June 14, 2007
King Kong (1933)
On the aftermath of World War I, two different yet very similar men crossed paths with each other while working on behalf of Polish war relief: Captain Merian C. Cooper met cinematographer Ernest B. Schoedsack in Ukraine and one of the most important partnerships in cinema was born. Cooper was fascinated with cinema, and began to collaborate with Schoedsack directing documentaries. However, this two men weren't typical filmmakers, they were real adventurers with a desire to transmit the thrills of their expeditions in their movies. After several successes in this field, the duo began to make fictional films, and in 1931 the two adventurers decided to use a movie to give their audiences the most amazing adventure ever conceived. It would take them 2 years to finish it, but the result would be simply marvelous: "King Kong".
"King Kong" is the story of Carl Denham (Robert Armstrong), a filmmaker known for his movies set in exotic lands, who has a new and mysterious project but finds himself unable to find a star for the film. On the street he meets Ann Darrow (Fay Wray), a young woman who has been driven to poverty by the Great Depression. Denham convinces Darrow to join his crew, offering her a the starring role in his movie. And so they sail aboard the freighter 'Venture' and head to Denham's secret location. As the ship gets closer to it, Denham reveals them that the place they are looking for is a secret island where a legendary monster named "Kong" is supposed to live. It is only after Ann Darrow gets kidnapped by the island's inhabitants when the director discovers what he has come to find: Kong, the giant gorilla, is real, and now that he has Darrow in his hand, the crew will have to venture into the dangerous jungle to save her.
The story's mix of horror, fantasy and adventure was conceived by famous crime writer Edgar Wallace and Merian C. Cooper himself, but the actual script was completed by James Ashmore Creelman and Ruth Rose (Schoedsack's wife), who developed the story and in the process created one of the most memorable adventure films in history. While the plot is certainly simple, it's filled with a constant series of thrilling scenes that literally reinvented the adventure genre in film due to their influence on subsequent films. Also, there is a good deal of character development despite some clichéd (even for the time) dialogs. The fact that Rose and the directors were notorious adventurers on their own account (Apparently Denham and Driscoll are based on Cooper and Schoedsack respectively) gave the story a strong sense of realism despite its fantastic plot, as the adventure echoes the group's real expeditions.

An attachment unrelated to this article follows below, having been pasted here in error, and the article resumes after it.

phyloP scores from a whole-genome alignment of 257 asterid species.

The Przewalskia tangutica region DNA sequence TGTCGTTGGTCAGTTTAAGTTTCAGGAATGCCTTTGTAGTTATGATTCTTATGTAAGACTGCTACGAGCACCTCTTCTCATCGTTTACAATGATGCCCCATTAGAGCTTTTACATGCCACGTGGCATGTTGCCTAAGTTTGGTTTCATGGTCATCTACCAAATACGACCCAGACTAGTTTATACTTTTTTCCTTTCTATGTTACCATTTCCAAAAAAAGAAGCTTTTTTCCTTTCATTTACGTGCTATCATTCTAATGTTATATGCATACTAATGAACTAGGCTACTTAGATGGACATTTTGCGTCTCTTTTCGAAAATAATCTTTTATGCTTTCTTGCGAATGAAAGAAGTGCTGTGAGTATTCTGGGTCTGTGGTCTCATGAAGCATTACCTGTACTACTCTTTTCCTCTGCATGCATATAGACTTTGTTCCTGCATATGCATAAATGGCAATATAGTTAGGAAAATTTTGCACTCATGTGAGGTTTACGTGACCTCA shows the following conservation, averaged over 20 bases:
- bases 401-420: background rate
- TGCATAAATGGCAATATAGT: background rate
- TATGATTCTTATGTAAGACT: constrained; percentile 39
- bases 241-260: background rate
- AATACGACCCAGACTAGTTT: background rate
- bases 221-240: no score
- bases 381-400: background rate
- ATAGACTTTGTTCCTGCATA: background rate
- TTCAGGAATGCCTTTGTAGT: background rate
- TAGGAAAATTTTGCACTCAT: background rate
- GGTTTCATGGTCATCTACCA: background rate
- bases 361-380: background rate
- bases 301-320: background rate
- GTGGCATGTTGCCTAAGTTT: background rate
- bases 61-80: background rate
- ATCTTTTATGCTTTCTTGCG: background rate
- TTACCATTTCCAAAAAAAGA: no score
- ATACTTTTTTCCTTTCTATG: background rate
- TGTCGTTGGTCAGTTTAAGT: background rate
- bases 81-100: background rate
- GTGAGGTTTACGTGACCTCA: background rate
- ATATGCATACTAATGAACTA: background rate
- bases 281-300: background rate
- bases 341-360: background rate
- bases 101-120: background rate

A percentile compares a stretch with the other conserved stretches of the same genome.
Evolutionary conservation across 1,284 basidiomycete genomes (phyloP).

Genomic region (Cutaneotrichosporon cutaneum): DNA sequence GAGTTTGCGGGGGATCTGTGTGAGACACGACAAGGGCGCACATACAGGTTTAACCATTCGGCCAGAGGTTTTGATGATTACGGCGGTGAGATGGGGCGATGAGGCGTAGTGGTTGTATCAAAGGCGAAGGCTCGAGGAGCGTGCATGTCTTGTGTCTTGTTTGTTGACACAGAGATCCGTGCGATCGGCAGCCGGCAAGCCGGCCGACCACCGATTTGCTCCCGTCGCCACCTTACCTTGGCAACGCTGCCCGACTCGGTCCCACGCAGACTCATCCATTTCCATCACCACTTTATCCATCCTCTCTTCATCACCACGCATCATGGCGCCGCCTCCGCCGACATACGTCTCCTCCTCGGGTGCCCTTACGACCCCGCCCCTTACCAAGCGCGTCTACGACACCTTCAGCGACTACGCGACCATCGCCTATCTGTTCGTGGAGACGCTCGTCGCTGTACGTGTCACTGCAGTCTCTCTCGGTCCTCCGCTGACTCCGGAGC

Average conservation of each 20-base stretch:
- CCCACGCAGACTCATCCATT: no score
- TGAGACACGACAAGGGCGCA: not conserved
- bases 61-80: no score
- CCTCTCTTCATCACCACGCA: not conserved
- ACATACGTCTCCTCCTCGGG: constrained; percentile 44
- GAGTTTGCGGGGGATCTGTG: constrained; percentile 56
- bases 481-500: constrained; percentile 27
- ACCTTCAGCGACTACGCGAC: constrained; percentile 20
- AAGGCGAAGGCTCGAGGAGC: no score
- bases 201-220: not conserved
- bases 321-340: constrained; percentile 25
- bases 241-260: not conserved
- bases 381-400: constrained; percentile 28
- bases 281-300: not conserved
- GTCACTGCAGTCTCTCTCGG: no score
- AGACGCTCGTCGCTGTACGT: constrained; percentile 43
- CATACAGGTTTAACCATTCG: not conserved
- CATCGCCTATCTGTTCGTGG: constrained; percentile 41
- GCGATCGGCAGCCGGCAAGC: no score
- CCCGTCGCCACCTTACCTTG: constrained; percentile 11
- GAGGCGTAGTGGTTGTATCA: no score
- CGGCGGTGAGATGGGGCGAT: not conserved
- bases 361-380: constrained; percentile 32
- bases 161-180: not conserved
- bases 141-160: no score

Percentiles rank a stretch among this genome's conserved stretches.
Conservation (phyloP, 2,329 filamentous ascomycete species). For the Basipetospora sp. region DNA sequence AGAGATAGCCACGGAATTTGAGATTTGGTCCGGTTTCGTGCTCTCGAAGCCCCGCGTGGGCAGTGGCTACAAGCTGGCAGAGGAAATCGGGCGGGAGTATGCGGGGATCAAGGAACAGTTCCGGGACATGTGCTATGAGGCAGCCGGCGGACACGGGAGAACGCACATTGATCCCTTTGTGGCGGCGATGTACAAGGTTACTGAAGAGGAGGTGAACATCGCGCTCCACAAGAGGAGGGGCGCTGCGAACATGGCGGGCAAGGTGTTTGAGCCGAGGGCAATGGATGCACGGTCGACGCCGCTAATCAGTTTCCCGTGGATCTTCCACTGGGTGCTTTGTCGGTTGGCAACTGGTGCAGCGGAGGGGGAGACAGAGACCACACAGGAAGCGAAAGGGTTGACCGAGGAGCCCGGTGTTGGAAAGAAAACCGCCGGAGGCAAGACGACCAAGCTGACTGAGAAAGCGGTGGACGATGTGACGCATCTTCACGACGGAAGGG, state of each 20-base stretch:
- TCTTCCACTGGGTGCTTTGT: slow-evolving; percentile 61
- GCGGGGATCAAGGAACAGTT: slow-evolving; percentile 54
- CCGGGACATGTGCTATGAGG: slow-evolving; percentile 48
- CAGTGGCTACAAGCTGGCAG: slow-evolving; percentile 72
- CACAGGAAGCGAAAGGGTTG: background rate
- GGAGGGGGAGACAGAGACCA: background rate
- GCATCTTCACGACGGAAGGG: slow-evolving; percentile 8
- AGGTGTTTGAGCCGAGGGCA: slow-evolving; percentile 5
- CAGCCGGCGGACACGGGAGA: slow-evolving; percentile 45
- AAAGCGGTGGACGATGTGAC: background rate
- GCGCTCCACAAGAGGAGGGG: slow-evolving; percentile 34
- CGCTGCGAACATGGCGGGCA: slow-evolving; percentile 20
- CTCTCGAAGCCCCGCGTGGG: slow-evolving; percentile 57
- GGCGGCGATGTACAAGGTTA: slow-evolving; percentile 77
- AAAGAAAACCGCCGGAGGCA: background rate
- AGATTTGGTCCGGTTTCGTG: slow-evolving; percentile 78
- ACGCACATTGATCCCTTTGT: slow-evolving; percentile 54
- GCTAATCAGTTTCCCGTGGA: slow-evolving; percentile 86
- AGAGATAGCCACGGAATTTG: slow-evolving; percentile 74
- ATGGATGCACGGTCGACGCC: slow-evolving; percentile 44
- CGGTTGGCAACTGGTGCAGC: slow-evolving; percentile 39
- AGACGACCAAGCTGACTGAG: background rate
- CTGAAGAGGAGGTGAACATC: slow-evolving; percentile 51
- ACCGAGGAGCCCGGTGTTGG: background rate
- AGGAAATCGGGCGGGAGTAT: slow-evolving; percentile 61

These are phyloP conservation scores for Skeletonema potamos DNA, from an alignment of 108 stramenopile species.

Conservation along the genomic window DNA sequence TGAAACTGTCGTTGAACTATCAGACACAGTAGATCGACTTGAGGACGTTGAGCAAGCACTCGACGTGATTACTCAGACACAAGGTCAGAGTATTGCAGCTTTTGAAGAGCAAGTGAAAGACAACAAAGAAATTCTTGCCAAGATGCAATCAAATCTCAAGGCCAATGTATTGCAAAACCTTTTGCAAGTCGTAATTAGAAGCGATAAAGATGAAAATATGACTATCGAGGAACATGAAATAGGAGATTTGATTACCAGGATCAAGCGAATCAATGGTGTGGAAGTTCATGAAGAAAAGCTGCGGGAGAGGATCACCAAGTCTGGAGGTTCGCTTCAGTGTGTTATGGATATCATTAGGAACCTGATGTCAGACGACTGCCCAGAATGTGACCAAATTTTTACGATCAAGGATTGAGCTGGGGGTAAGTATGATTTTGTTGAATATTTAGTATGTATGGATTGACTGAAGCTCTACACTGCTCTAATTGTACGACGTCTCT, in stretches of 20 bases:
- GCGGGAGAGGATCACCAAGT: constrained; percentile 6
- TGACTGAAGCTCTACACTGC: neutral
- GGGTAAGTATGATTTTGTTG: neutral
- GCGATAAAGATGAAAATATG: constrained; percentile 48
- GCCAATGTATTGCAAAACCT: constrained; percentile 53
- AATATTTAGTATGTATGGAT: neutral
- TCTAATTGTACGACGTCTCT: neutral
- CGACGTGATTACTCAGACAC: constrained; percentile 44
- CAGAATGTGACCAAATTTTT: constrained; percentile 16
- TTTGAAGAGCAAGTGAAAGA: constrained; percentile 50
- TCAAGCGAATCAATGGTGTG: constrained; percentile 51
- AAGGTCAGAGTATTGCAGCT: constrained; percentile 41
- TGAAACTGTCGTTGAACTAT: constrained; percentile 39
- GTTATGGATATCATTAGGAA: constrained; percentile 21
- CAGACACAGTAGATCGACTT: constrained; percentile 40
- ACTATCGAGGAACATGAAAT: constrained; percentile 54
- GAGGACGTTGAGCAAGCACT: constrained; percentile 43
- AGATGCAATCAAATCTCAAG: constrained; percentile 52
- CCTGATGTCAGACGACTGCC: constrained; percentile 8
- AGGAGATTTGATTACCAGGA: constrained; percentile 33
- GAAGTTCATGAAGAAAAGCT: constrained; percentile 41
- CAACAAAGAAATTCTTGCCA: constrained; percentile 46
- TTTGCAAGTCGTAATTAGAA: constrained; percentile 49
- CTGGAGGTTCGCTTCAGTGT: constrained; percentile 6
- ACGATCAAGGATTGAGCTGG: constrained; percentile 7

Director Ernest B. Schoedsack was definitely the best man for the job of making Cooper's ideas a reality, as his great eye for visuals and remarkable technical proficiency were instrumental in the making of this, the duo's greatest challenge. It is clear that the directors knew how to raise the suspense before the revelation of Kong, as the slow pace the film has before the arrival to the island enhances the suspense and the mystery about what is truly out there, perfectly building the right mood for what's coming next. It is also obvious that Cooper knew how to give a great show, as just as soon as the monster is revealed, the movie becomes a roller-coaster of action and adventure of enormous proportions, effectively capturing that feeling of adventure that Cooper wanted to transmit. Finally, the innovative use of the music by Max Steiner to create atmosphere is the icing of the cake in this masterpiece.
While nowadays the style of the dialogs may sound corny, the performances of most of the cast were very good, specially considering that the real star was "Kong". Robert Armstrong is excellent as the enthusiast (and obsessive) filmmaker Carl Denham, and effectively portrays a man who would do anything and go anywhere to give the greatest show to his audience. As the ship's mate Jack Driscoll, Bruce Cabot makes a good job as the "hero" of this adventure, who like "Kong", gets fascinated by the beauty of the movie's new actress. Cabot's character is the typical heroic character, but he manages to make him natural and human. Finally Fay Wray gives the performance of her lifetime as Ann Darrow, as while her range as an actress was limited, in this movie she has the chance to fully show the extent of her talents, effectively delivering an iconic performance.
However, the real star of this show is without a doubt Kong himself, who thanks to the astounding work of special effects done by Willis H. O'Brien and his team, achieves a characterization never before seen for a character that was entirely created by special effects. O'Brien, who had previously worked his magic in the silent classic "The Lost World", creates in Kong his masterpiece as he makes this monster look alive and able to express feelings better than most actors. While the directors and the writers do deserve credit for this character, it was ultimately O'Brien who gave the final touch to the legendary monster, making us feel identified with the confused beast as it faces the attack of the world. Even now, more than 70 years later, his work of animation in this movie remains one of the finest ever made.
If there is an adjective that can describe adequately the impact of this movie in history, that would be "mythic", as very few movies have left in our culture an impression as deep as "King Kong" did. Not only the image of the movie's grand finale is still one of the most powerful scenes in cinema, but this movie effectively created a legend out of the sad story of its title character and the exciting adventure that took him to New York. A masterpiece in every aspect.
Buy "King Kong" (1933)